Novel techniques for multi-bit oversampled data conversion are described. State-of-the-art oversampled data converters are analyzed, leading to the conclusion that their performance is limited mainly by low-resolution signal representation. To increase the resolution, high-performance, high-resolution internal D/A converters are required. Unit-element mismatch-shaping D/A converters are analyzed, and the concept of mismatch-shaping is generalized to include scaled-element D/A converters. Several types of scaled-element mismatch-shaping D/A converters are proposed. Simulations show that, when implemented in a standard CMOS technology, they can be designed to yield 100 dB performance at 10 times oversampling. The proposed scaled-element mismatch-shaping D/A converters are well suited for use as the feedback stage in oversampled delta-sigma quantizers. It is, however, not easy to make full use of their potential, because that requires a high-resolution loop quantizer which introduces only a small delay. Generally, it is not acceptable to design the loop quantizer as a high-resolution flash quantizer because they require a large chip area and high power consumption. Pipeline techniques are proposed to circumvent this problem. This way, the delta-sigma quantizer's feedback signal is obtained by a multiple-stage quantization, where the loop quantizer (low-resolution and minimum-delay) implements only the last-stage quantization. Hence, high-speed, high-resolutiondelta-sigma quantization is feasible without using complex circuitry. An improved version of the MASH topology is also proposed. A delta-sigma quantizer is used to quantize the input signal into an oversampled digital representation of low-to-moderate resolution. The delta-sigma quantizer'struncation error is estimated either directly, or as the first-order difference of the output signal from the loop filter's first integrator stage. This technique avoids the need for accurate matching of analog and digital filters that characterizes the MASH topology, and it preserves the signal-band suppression of quantization errors. Simulations show that quantizers of this type can yield 100 dB performance at 10 times oversampling. There are no requirements for high-resolution flash quantizers or other hard-to-implement circuitry.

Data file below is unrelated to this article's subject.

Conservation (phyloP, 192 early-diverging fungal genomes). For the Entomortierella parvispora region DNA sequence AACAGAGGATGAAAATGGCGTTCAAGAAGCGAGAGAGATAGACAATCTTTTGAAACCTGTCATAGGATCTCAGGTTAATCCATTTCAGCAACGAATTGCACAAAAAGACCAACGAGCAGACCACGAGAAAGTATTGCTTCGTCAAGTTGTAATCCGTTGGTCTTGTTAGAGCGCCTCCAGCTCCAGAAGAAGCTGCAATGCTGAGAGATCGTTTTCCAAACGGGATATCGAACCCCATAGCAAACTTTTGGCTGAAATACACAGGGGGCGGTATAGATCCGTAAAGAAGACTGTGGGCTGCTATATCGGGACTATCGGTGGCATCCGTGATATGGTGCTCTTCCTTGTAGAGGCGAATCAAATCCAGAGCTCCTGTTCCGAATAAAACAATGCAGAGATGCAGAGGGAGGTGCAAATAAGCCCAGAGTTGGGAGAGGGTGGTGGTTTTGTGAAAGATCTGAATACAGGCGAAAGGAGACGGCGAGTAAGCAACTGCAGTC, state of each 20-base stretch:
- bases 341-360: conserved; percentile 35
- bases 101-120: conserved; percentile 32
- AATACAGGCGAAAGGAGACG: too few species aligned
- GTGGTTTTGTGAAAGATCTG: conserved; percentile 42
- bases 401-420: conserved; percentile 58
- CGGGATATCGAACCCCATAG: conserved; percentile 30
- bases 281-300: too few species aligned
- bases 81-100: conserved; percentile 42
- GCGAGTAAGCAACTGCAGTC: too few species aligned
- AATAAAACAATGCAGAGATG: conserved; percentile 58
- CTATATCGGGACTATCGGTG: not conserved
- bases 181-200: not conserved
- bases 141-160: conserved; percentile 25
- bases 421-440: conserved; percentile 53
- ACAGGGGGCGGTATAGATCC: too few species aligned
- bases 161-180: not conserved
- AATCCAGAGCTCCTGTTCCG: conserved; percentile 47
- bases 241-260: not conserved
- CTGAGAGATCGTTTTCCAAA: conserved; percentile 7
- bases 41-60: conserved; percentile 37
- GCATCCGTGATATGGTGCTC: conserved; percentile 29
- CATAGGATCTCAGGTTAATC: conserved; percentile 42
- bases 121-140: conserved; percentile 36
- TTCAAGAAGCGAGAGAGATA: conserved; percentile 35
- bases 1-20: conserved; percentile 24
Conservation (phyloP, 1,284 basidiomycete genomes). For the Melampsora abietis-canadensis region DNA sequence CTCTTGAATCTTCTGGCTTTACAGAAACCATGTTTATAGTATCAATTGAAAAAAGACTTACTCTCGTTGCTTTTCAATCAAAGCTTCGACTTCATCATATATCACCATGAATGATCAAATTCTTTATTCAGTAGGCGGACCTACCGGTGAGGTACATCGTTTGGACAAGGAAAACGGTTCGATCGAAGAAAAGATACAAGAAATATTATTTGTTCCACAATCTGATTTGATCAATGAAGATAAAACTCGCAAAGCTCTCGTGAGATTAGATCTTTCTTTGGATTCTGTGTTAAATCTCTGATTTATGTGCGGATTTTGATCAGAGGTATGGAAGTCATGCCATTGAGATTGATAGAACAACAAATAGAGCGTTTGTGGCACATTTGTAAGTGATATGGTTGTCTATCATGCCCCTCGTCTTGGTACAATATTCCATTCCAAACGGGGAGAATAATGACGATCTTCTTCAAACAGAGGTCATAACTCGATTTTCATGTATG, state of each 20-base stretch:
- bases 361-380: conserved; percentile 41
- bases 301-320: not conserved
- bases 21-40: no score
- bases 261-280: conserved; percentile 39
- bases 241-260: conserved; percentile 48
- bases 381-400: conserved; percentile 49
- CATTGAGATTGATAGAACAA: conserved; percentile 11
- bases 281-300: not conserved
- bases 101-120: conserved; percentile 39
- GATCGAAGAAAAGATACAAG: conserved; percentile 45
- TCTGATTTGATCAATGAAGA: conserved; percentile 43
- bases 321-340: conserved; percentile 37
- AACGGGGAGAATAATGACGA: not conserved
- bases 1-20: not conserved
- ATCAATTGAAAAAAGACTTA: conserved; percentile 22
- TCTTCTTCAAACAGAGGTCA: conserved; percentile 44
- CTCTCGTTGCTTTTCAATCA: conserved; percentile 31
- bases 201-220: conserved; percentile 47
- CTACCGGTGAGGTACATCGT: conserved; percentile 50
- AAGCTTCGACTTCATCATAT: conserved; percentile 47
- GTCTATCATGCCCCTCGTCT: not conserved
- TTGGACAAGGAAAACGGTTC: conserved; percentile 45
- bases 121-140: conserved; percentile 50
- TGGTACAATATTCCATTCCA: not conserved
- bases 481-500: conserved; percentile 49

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Department of Information Technology, Technical University of Denmark, 1999